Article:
By Eamonn McCann
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The worsening troubles of the Northern Ireland peace process

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"Both Sinn Fein and the Democratic Unionist Party now find themselves unable to call on the fierce communal loyalism which helped them contain the scandals"
Issue 344

One of the reasons Gerry Adams is in difficulties over revelations that he covered up charges of child rape against his brother and fellow Sinn Fein (SF) activist Liam is that people in Catholic working class areas who have given a lifetime to Republican ideals now see SF leaders in cahoots with their once-deadly Unionist enemies in implementing British rule. Why should they continue to suffer in silence when the cause has been abandoned?

Likewise, working class Loyalists are less likely to stand by the Democratic Unionist Party (DUP) as it deals with the fallout from the sex-and-money antics of Iris Robinson when they observe the DUP, which her husband leads, sitting comfortably with former IRA commanders in the Northern Ireland Executive.

The political system enshrined in the so-called Good Friday Agreement – based on the mass of the people voting for the party which will most vigorously represent their interests vis-à-vis the interests of the other community in a power-sharing arrangement – may not be in crisis. But its hold has been loosened.

The immediate issue threatening the SF-DUP talks is the devolution of policing and justice powers from Westminster to Stormont. SF leaders persuaded the IRA to complete arms decommissioning with an assurance that, in return, control of the police and the courts would be taken out of British hands. But the DUP, under pressure from hard-liners for sharing power with Republicans in the first place, has refused to agree a date for the handover.

This paralysis, the fact that neither of the two dominant parties is able to deliver on its own agenda, opens up the possibility – no more – of class politics coming to the fore. The possibility is boosted by the fact that the government the two communal parties want to stabilise is committed to a programme of cutbacks, job losses and privatisation.

DUP finance minister Sammy Wilson has announced that all ten Executive departments – four held by the DUP, three by SF – have accepted their share of a £370 million reduction in expenditure over the next year. These cuts are on top of the 3 percent year-on-year “efficiency savings” imposed by the treasury. SF ministers are on record saying that they will not shrink from the “hard decisions”.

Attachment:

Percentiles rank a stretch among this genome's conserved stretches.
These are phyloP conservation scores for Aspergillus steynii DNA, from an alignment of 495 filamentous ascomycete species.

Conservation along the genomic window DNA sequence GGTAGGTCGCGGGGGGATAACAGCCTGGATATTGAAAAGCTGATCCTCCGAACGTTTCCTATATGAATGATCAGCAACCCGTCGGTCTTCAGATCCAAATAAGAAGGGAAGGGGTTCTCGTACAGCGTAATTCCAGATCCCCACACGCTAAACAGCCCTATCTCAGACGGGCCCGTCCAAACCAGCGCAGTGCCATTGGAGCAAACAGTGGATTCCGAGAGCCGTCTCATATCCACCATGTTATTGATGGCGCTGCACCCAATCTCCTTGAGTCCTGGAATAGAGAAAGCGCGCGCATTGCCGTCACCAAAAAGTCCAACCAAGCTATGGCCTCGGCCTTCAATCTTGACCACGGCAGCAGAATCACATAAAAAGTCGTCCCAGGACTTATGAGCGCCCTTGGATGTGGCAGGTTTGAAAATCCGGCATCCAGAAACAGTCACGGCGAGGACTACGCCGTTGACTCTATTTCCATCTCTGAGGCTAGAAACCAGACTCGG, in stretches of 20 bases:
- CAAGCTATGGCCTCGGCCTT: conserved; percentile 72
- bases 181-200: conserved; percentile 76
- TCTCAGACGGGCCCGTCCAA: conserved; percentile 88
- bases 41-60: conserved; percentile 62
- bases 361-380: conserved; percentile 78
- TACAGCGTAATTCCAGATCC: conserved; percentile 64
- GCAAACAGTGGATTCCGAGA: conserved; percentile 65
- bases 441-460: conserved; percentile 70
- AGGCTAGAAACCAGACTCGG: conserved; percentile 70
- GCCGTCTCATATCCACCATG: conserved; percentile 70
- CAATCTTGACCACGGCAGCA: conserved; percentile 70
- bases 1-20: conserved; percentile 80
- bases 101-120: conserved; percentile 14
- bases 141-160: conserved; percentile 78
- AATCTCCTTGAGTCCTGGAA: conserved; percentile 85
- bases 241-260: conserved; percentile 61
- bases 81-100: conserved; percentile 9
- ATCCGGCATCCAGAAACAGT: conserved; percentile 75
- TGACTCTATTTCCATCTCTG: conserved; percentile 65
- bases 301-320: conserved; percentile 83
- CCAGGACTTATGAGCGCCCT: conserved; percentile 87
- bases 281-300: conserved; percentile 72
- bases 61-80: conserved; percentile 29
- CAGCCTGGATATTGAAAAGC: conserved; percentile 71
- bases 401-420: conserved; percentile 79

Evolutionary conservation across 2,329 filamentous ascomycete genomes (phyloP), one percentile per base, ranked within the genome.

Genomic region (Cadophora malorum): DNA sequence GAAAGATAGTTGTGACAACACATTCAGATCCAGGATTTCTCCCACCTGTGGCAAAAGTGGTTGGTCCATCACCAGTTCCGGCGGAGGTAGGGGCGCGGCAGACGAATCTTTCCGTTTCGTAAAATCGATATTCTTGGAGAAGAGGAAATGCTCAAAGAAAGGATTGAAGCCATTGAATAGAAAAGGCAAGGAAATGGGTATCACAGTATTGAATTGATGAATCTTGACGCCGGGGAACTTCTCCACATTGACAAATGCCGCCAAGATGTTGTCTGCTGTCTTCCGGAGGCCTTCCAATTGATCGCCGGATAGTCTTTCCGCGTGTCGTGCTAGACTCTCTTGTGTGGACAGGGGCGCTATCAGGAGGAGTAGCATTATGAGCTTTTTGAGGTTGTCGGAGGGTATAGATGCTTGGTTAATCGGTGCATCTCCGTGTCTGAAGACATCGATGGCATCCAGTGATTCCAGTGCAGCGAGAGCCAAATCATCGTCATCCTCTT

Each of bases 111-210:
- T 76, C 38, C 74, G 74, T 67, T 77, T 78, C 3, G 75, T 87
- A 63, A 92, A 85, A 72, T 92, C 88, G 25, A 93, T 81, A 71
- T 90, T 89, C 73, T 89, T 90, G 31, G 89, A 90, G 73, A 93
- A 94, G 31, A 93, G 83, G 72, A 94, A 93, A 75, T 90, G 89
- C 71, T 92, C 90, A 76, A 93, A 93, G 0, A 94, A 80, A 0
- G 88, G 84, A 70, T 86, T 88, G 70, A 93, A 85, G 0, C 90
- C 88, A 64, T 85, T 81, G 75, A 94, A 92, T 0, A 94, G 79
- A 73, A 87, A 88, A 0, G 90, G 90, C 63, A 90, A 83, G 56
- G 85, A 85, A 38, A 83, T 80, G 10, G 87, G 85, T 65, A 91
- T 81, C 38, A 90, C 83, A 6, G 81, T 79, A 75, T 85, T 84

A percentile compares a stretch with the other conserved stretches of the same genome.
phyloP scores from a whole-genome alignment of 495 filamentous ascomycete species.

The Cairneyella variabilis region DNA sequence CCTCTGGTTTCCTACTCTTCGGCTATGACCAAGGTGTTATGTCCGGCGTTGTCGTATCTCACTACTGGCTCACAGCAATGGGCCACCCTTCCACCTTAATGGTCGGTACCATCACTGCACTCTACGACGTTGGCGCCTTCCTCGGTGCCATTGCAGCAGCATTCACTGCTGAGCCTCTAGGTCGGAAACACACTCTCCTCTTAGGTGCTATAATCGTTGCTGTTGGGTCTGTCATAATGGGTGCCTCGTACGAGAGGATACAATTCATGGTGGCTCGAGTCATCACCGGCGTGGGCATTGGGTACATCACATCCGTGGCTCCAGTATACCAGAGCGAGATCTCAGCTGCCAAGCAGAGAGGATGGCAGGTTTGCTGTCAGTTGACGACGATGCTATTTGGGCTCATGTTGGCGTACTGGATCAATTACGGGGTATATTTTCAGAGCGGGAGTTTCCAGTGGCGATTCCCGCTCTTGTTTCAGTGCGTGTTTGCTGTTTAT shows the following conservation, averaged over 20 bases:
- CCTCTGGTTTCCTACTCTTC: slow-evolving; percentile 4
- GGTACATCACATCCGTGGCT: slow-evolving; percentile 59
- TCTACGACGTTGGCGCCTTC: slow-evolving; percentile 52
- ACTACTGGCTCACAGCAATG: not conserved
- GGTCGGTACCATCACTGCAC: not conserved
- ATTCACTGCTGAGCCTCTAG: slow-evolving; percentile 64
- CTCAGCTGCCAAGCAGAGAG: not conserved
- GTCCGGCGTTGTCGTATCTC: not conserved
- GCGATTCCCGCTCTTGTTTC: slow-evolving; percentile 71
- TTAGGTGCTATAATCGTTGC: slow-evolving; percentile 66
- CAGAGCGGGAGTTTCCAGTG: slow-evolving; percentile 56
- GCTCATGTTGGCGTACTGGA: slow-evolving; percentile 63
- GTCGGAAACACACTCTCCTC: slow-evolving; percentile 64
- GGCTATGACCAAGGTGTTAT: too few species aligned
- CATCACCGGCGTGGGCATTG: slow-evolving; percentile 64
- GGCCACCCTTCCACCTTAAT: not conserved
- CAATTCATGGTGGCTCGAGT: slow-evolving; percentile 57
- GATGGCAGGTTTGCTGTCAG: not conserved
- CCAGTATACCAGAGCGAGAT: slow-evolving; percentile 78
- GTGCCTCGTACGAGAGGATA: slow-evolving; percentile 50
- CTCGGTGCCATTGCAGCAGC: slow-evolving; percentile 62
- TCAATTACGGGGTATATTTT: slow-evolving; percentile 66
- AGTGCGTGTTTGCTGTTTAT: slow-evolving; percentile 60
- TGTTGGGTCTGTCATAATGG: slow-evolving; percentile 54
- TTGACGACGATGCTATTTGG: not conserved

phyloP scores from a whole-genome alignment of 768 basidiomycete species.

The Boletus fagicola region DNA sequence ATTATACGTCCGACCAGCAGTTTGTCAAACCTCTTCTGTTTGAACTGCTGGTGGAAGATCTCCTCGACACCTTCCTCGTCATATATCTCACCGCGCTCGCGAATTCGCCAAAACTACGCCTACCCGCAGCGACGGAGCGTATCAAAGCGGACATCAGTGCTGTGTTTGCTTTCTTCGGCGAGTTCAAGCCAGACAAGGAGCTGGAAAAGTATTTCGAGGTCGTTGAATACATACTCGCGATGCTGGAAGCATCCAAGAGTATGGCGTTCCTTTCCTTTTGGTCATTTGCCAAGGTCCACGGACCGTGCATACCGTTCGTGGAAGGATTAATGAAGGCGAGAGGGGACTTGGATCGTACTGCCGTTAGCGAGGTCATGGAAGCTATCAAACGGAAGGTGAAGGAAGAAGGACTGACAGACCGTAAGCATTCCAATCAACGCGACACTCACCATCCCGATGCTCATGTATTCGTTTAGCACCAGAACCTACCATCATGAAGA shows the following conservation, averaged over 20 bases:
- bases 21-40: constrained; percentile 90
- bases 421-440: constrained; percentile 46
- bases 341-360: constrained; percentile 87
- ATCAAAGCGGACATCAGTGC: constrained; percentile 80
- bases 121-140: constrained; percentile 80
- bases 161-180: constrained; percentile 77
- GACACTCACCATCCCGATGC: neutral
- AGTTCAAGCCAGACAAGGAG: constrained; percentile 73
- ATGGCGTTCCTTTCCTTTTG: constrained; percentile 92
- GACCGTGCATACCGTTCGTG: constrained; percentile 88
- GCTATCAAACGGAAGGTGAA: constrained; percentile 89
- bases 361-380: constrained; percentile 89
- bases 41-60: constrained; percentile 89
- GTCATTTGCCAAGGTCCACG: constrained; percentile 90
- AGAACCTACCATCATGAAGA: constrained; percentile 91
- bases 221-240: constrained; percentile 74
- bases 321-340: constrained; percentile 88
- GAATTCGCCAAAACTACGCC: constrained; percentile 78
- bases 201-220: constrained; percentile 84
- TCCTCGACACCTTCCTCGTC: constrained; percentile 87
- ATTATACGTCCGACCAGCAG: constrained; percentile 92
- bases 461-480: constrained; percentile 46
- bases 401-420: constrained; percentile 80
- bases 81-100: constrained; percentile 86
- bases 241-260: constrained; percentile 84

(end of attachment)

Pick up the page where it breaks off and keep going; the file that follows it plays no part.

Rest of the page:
Neoliberal economics hold sway across all the executive departments. Plans for transport “reform” make the point.

At the moment buses and trains in Northern Ireland remain in the public sector, under SF minister Conor Murphy’s Department of Regional Development (DRD). Holding company Translink presides over Northern Ireland Rail, Ulsterbus and Metro, which runs Belfast’s buses. Now a DRD consultation paper proposes “to move towards a performance-based contracting regime with Translink and other operators, [providing] opportunities for private operators to identify potential gaps in the market and to apply for a permit to deliver services on those routes”. Translink would bid for contracts for routes against the private companies. The private operators would enjoy equal access to stations and depots built with public money, as well as to bus stops and provision of travel information.

In 2008 Murphy hired consultants FGS McClure Watters to advise on implementation of the plan. They have advised that Translink should try “to enter the new environment as a leaner operator, and avoid entrenching any current inefficiencies in terms of working practices”. Towards that end, salary costs at Ulsterbus should be slashed by 11 percent, wages at Metro by 5.5 percent, 236 support jobs at Ulsterbus should be cut and so on.

The proposals follow the pattern of piece by piece privatisation of public transport in Britain.

Thus, while neither SF nor the DUP is able to deliver in Republican or Loyalist terms, neither do they defend the interests of workers in either community.

It is against this background that both parties find themselves unable to call on the fierce sense of communal loyalism which once would have helped them contain the scandals now engulfing their leaders. A credible challenge from a broad left formation at the imminent Westminster and (if the executive collapses) Stormont elections could see the beginning of a fundamental realignment.

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